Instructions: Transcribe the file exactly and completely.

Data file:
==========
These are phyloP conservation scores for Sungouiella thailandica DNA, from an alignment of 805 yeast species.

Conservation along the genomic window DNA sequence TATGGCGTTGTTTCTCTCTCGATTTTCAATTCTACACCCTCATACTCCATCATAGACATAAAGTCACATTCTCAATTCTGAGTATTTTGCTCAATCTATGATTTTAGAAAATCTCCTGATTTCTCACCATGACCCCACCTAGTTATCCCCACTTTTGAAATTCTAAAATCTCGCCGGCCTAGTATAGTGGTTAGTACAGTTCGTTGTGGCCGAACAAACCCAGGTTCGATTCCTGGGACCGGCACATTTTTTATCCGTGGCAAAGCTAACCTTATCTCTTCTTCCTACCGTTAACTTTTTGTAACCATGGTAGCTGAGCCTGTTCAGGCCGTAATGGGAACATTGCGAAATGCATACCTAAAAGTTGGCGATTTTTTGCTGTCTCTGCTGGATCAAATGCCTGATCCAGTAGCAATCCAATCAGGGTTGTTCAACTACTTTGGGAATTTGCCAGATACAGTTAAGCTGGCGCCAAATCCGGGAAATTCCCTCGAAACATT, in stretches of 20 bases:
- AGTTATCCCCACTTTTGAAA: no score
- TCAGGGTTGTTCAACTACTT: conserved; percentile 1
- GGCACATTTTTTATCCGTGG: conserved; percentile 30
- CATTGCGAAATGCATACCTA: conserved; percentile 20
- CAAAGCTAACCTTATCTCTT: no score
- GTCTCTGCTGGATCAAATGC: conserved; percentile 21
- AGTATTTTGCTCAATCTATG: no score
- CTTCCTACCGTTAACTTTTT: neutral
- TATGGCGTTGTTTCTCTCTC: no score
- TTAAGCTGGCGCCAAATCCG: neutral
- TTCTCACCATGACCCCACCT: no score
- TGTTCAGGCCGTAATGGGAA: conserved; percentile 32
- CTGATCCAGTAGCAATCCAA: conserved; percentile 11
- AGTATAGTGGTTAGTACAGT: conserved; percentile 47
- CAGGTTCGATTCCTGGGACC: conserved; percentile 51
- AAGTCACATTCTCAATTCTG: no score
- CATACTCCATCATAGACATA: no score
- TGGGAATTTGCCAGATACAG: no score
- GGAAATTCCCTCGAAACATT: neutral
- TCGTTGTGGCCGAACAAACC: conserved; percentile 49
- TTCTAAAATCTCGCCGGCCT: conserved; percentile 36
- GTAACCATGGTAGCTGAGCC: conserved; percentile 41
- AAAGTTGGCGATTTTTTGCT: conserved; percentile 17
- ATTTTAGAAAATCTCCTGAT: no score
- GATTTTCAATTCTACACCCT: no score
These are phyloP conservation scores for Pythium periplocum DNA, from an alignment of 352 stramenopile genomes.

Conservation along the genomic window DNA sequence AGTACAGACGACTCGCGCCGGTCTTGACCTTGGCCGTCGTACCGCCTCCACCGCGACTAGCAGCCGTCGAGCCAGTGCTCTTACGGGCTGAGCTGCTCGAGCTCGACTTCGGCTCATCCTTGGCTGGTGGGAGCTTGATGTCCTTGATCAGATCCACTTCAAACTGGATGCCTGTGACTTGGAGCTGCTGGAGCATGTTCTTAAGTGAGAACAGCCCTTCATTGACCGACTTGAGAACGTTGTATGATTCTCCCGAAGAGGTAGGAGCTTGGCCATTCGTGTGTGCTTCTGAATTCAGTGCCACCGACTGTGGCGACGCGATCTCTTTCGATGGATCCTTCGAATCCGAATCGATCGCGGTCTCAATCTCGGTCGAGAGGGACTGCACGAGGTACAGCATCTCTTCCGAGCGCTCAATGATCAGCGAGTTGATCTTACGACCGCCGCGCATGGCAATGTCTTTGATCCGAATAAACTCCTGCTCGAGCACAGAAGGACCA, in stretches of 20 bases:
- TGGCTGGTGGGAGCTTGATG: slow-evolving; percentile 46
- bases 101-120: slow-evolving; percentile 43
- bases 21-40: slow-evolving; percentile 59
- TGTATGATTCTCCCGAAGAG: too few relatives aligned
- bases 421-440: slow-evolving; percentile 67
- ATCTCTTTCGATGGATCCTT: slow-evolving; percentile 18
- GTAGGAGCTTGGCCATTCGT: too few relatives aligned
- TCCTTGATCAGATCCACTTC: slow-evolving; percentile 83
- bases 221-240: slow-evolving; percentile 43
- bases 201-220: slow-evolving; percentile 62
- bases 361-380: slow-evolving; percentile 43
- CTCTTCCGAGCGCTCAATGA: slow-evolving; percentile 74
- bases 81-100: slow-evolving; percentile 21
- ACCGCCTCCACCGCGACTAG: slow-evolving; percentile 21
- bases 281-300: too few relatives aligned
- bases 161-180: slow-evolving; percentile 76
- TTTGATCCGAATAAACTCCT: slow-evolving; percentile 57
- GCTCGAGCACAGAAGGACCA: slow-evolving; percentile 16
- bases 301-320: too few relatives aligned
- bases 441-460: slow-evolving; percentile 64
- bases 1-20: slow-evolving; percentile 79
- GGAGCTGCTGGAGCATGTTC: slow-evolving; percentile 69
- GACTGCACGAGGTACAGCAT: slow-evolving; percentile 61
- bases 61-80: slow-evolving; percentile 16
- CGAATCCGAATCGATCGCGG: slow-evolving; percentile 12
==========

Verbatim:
These are phyloP conservation scores for Sungouiella thailandica DNA, from an alignment of 805 yeast species.

Conservation along the genomic window DNA sequence TATGGCGTTGTTTCTCTCTCGATTTTCAATTCTACACCCTCATACTCCATCATAGACATAAAGTCACATTCTCAATTCTGAGTATTTTGCTCAATCTATGATTTTAGAAAATCTCCTGATTTCTCACCATGACCCCACCTAGTTATCCCCACTTTTGAAATTCTAAAATCTCGCCGGCCTAGTATAGTGGTTAGTACAGTTCGTTGTGGCCGAACAAACCCAGGTTCGATTCCTGGGACCGGCACATTTTTTATCCGTGGCAAAGCTAACCTTATCTCTTCTTCCTACCGTTAACTTTTTGTAACCATGGTAGCTGAGCCTGTTCAGGCCGTAATGGGAACATTGCGAAATGCATACCTAAAAGTTGGCGATTTTTTGCTGTCTCTGCTGGATCAAATGCCTGATCCAGTAGCAATCCAATCAGGGTTGTTCAACTACTTTGGGAATTTGCCAGATACAGTTAAGCTGGCGCCAAATCCGGGAAATTCCCTCGAAACATT, in stretches of 20 bases:
- AGTTATCCCCACTTTTGAAA: no score
- TCAGGGTTGTTCAACTACTT: conserved; percentile 1
- GGCACATTTTTTATCCGTGG: conserved; percentile 30
- CATTGCGAAATGCATACCTA: conserved; percentile 20
- CAAAGCTAACCTTATCTCTT: no score
- GTCTCTGCTGGATCAAATGC: conserved; percentile 21
- AGTATTTTGCTCAATCTATG: no score
- CTTCCTACCGTTAACTTTTT: neutral
- TATGGCGTTGTTTCTCTCTC: no score
- TTAAGCTGGCGCCAAATCCG: neutral
- TTCTCACCATGACCCCACCT: no score
- TGTTCAGGCCGTAATGGGAA: conserved; percentile 32
- CTGATCCAGTAGCAATCCAA: conserved; percentile 11
- AGTATAGTGGTTAGTACAGT: conserved; percentile 47
- CAGGTTCGATTCCTGGGACC: conserved; percentile 51
- AAGTCACATTCTCAATTCTG: no score
- CATACTCCATCATAGACATA: no score
- TGGGAATTTGCCAGATACAG: no score
- GGAAATTCCCTCGAAACATT: neutral
- TCGTTGTGGCCGAACAAACC: conserved; percentile 49
- TTCTAAAATCTCGCCGGCCT: conserved; percentile 36
- GTAACCATGGTAGCTGAGCC: conserved; percentile 41
- AAAGTTGGCGATTTTTTGCT: conserved; percentile 17
- ATTTTAGAAAATCTCCTGAT: no score
- GATTTTCAATTCTACACCCT: no score
These are phyloP conservation scores for Pythium periplocum DNA, from an alignment of 352 stramenopile genomes.

Conservation along the genomic window DNA sequence AGTACAGACGACTCGCGCCGGTCTTGACCTTGGCCGTCGTACCGCCTCCACCGCGACTAGCAGCCGTCGAGCCAGTGCTCTTACGGGCTGAGCTGCTCGAGCTCGACTTCGGCTCATCCTTGGCTGGTGGGAGCTTGATGTCCTTGATCAGATCCACTTCAAACTGGATGCCTGTGACTTGGAGCTGCTGGAGCATGTTCTTAAGTGAGAACAGCCCTTCATTGACCGACTTGAGAACGTTGTATGATTCTCCCGAAGAGGTAGGAGCTTGGCCATTCGTGTGTGCTTCTGAATTCAGTGCCACCGACTGTGGCGACGCGATCTCTTTCGATGGATCCTTCGAATCCGAATCGATCGCGGTCTCAATCTCGGTCGAGAGGGACTGCACGAGGTACAGCATCTCTTCCGAGCGCTCAATGATCAGCGAGTTGATCTTACGACCGCCGCGCATGGCAATGTCTTTGATCCGAATAAACTCCTGCTCGAGCACAGAAGGACCA, in stretches of 20 bases:
- TGGCTGGTGGGAGCTTGATG: slow-evolving; percentile 46
- bases 101-120: slow-evolving; percentile 43
- bases 21-40: slow-evolving; percentile 59
- TGTATGATTCTCCCGAAGAG: too few relatives aligned
- bases 421-440: slow-evolving; percentile 67
- ATCTCTTTCGATGGATCCTT: slow-evolving; percentile 18
- GTAGGAGCTTGGCCATTCGT: too few relatives aligned
- TCCTTGATCAGATCCACTTC: slow-evolving; percentile 83
- bases 221-240: slow-evolving; percentile 43
- bases 201-220: slow-evolving; percentile 62
- bases 361-380: slow-evolving; percentile 43
- CTCTTCCGAGCGCTCAATGA: slow-evolving; percentile 74
- bases 81-100: slow-evolving; percentile 21
- ACCGCCTCCACCGCGACTAG: slow-evolving; percentile 21
- bases 281-300: too few relatives aligned
- bases 161-180: slow-evolving; percentile 76
- TTTGATCCGAATAAACTCCT: slow-evolving; percentile 57
- GCTCGAGCACAGAAGGACCA: slow-evolving; percentile 16
- bases 301-320: too few relatives aligned
- bases 441-460: slow-evolving; percentile 64
- bases 1-20: slow-evolving; percentile 79
- GGAGCTGCTGGAGCATGTTC: slow-evolving; percentile 69
- GACTGCACGAGGTACAGCAT: slow-evolving; percentile 61
- bases 61-80: slow-evolving; percentile 16
- CGAATCCGAATCGATCGCGG: slow-evolving; percentile 12